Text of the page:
Can a Colbert can turn Charleston blue? (+video)
Conventional political wisdom says Elizabeth Colbert-Busch, a Charlestonian, Democrat, and sister of TV comedian Stephen Colbert, is more likely to ice skate in Charleston Harbor than win a seat in the House. Yet stranger things have happened in South Carolina.
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At a recent Republican candidates forum, for example, four of the candidates said they believe the Defense of Marriage Act (DOMA) is unconstitutional, a rare support among Republicans for gay marriage in a state that has, like Texas, come to define modern-day conservatism.Skip to next paragraph
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There have been other electoral signs of open-mindedness in the First District. In 2010, voters in the district overwhelmingly elected Tim Scott, an African-American. Mr. Scott defeated the son of the late Sen. Strom Thurmond, a former segregationist who fathered a child with the family's black maid.
And in 2008, Rep. Henry Brown, a Republican, barely survived, by 52-48, a major challenge from Democrat Linda Ketner.
For locals like Liz McGinnigle, a self-described "fiscal conservative-hippie-libertarian," a combination of such factors has already turned a potential vote for the Republicans into a vote for Colbert-Busch. "I'm going to vote for her even though she's a Democrat because she hasn't spent my money in Argentina – yet."
So what does Colbert-Busch stand for? While she has been reticent to take partisan positions, often saying, "Bottom line: I'm a businesswoman," she has said she supports gay marriage, expanding gun purchase background checks, and strengthening public education.
"The overall picture is improving the life of the middle class," she told Charleston City Paper recently. "It's giving people jobs again. It's helping with their education. It's supporting growth and prosperity."
Some political pundits are rapping the Democrats, however, for running a "stealth candidate" like Colbert-Busch instead of someone who stands more boldly for progressive values.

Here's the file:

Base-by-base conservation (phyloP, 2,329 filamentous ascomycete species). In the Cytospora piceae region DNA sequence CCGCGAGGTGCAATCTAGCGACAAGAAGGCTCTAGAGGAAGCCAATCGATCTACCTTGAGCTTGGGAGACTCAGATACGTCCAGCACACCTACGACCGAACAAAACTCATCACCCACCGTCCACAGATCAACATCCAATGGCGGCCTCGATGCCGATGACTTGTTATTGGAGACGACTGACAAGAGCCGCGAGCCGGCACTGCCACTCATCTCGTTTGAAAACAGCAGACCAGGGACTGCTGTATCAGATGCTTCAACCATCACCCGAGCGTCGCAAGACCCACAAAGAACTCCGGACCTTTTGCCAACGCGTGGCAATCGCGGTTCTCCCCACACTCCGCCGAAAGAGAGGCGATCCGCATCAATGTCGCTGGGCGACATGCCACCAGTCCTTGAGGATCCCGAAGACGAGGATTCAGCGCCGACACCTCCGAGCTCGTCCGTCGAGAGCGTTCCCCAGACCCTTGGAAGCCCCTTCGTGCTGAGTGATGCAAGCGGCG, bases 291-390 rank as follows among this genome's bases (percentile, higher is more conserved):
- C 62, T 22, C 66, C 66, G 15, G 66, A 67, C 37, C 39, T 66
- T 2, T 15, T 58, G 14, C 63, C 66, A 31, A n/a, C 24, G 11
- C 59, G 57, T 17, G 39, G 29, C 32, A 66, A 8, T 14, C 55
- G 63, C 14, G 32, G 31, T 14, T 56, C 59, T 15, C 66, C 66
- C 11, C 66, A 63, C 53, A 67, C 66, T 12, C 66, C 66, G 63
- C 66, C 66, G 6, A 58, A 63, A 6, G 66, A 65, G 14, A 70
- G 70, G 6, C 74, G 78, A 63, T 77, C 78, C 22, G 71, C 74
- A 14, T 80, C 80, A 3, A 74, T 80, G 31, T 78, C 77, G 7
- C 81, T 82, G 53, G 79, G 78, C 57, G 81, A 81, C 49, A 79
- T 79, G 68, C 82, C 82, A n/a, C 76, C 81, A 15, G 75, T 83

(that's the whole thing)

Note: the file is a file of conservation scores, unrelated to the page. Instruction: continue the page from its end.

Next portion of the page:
"Apparently, for the players in the political-industrial complex, winning a seat and changing the letter of the seat holder from 'R' to 'D' is more important than putting someone in office who wants to represent a progressive voice for the community and the country," wrote Charleston City Paper columnist Mat Catastrophe recently. "Running a 'stealth' candidate is not smart politics for the Democrats, as it means that winning the District 1 race will automatically alienate the very people the party did not want to alienate in the first place."
While the national media has focused on the celebrity names and the quirkiness of South Carolina politics, Alex Sanders, the former chief justice of the South Carolina Court of Appeals, says the race may have deeper meaning for local voters, tied to one issue: the proposed widening of Charlotte Harbor to accommodate a new generation of container ships.
That's one issue that Colbert-Busch, who has long-time ties to the transoceanic container industry, has hit hard in her speeches.
"We can't keep making BMWs if there's no place to ship them from, and any Congressman from the district is going to have to appeal for money from the federal government, which is inconsistent with the tea party version of the Republican position," says Mr. Sanders. "In this case, it's more than just typical bacon, it's the essence of the state's future, and how does a Republican walk that line if you're against federal spending?"